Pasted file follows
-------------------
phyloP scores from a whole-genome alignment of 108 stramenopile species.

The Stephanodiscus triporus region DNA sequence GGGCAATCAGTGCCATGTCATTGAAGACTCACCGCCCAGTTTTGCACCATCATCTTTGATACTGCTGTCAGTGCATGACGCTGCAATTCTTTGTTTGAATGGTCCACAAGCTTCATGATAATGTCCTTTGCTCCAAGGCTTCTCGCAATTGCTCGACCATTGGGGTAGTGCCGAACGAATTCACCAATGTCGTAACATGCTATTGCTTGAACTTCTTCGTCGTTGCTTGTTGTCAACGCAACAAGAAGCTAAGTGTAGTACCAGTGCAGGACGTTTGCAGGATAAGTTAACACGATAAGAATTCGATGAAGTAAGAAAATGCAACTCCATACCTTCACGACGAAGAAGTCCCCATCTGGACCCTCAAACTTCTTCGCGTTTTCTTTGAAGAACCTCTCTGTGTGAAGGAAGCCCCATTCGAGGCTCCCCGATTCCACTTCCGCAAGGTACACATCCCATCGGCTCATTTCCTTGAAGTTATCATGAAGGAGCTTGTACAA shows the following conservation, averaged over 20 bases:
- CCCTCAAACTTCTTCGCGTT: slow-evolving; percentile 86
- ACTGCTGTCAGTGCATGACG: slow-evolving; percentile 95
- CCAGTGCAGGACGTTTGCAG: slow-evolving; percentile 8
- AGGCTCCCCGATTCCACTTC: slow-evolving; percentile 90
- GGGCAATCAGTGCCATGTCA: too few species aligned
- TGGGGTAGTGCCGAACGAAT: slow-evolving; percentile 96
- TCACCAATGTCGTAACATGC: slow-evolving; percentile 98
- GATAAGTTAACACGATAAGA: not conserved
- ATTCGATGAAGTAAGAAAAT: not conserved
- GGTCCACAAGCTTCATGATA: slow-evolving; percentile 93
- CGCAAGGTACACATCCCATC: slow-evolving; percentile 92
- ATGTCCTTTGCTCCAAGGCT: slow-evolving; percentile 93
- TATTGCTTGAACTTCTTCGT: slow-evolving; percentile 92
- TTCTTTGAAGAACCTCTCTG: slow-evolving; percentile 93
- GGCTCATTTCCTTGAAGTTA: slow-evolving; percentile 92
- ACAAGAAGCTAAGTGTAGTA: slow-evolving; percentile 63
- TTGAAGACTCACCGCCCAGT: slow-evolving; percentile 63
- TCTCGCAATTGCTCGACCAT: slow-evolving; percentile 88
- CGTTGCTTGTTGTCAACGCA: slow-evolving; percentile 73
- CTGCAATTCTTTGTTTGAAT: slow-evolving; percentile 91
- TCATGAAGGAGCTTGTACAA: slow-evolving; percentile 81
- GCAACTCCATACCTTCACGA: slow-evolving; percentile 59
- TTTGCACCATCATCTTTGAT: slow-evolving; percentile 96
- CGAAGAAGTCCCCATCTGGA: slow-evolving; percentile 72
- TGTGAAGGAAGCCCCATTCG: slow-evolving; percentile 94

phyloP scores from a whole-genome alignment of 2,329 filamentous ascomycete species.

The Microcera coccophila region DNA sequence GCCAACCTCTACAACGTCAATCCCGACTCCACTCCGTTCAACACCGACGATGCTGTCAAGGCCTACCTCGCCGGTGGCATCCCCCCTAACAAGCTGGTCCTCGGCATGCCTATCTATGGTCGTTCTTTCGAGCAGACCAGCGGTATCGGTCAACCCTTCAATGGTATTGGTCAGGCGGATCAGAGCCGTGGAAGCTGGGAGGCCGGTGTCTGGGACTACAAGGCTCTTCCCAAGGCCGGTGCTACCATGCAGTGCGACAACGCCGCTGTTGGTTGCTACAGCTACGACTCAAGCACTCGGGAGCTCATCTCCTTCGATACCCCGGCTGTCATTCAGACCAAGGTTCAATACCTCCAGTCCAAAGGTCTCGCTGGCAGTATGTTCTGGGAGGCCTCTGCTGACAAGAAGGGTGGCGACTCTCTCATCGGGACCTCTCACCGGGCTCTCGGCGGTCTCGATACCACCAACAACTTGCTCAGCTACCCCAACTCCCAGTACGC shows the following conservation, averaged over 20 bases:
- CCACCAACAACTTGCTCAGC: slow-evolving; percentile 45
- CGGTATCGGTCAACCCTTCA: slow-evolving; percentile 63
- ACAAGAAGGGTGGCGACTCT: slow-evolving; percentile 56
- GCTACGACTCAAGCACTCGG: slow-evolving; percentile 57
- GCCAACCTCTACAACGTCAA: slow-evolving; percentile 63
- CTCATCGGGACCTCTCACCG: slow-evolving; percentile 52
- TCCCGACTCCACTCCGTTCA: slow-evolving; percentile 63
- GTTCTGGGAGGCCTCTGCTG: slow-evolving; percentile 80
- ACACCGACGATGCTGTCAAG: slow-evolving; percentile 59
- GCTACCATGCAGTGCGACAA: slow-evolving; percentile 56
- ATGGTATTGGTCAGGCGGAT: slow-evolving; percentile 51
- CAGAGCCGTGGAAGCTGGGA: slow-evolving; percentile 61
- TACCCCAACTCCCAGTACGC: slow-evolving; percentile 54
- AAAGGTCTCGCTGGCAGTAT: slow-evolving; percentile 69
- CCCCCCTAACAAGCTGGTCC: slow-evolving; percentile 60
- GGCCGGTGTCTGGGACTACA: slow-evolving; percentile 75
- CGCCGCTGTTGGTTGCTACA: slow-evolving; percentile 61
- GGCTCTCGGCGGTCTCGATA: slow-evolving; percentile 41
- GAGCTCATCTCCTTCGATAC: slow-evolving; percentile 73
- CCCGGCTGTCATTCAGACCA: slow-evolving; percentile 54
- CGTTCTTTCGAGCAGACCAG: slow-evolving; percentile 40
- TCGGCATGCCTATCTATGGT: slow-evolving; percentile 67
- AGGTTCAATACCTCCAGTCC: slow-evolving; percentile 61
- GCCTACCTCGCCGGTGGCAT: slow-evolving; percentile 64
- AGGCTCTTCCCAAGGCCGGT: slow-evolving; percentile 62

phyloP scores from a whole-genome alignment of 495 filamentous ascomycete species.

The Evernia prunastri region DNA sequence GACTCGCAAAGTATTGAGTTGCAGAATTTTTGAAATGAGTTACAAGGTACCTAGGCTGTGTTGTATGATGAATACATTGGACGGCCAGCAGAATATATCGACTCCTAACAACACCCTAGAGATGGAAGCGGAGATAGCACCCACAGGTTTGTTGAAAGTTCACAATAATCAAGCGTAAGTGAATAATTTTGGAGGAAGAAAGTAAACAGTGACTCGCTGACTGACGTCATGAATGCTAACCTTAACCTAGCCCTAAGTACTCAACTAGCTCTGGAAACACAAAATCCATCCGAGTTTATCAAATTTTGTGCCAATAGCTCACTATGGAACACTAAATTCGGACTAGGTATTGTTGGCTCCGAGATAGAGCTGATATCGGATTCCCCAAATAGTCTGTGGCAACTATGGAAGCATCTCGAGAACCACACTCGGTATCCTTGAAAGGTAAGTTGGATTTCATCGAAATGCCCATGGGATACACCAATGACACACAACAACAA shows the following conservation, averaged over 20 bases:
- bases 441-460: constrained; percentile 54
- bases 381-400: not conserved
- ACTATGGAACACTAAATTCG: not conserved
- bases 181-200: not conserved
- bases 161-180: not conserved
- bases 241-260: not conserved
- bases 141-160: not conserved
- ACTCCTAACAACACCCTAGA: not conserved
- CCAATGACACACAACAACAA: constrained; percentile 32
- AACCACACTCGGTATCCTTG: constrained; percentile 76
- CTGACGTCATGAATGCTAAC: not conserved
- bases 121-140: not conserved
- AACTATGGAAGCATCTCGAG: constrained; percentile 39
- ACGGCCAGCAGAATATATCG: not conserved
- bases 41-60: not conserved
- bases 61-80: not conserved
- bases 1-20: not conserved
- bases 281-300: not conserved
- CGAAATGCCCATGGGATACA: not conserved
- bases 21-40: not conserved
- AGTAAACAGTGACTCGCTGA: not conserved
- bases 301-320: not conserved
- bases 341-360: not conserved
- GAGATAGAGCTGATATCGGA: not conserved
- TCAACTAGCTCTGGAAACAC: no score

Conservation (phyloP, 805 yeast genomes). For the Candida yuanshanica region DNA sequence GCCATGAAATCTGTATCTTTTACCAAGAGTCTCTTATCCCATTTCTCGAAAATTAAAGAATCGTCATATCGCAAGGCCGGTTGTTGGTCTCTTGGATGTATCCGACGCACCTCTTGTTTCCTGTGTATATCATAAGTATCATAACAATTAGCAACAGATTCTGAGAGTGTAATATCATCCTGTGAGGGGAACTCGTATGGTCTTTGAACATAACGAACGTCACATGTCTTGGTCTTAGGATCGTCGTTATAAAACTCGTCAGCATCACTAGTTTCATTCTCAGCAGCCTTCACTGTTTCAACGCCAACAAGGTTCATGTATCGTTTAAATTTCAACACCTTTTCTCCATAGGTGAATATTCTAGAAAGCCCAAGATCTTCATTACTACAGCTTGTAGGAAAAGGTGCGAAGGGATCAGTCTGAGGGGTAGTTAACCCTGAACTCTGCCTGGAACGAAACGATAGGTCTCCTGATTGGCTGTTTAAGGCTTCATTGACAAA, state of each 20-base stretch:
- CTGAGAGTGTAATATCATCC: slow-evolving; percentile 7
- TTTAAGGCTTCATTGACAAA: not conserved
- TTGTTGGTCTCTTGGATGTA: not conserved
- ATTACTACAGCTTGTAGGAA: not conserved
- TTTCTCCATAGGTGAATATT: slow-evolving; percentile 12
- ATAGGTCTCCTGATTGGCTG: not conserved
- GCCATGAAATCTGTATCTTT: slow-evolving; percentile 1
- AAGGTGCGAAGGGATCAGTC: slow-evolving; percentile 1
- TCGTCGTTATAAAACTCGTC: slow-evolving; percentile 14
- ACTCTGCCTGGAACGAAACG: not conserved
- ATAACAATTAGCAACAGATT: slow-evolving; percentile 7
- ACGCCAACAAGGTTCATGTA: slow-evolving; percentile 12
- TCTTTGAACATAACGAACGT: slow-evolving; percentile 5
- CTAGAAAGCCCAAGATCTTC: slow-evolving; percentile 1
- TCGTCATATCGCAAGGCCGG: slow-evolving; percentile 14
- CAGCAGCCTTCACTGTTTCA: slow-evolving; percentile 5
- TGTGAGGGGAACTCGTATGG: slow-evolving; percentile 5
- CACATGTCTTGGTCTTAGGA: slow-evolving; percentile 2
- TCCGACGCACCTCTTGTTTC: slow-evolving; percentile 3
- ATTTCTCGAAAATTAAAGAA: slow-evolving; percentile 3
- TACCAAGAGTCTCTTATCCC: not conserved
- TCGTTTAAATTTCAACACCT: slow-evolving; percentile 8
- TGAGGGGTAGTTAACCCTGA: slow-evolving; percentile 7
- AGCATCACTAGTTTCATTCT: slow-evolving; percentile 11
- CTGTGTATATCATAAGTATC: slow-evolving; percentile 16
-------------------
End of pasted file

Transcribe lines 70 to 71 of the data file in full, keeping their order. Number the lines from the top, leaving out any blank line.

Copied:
- ACGGCCAGCAGAATATATCG: not conserved
- bases 41-60: not conserved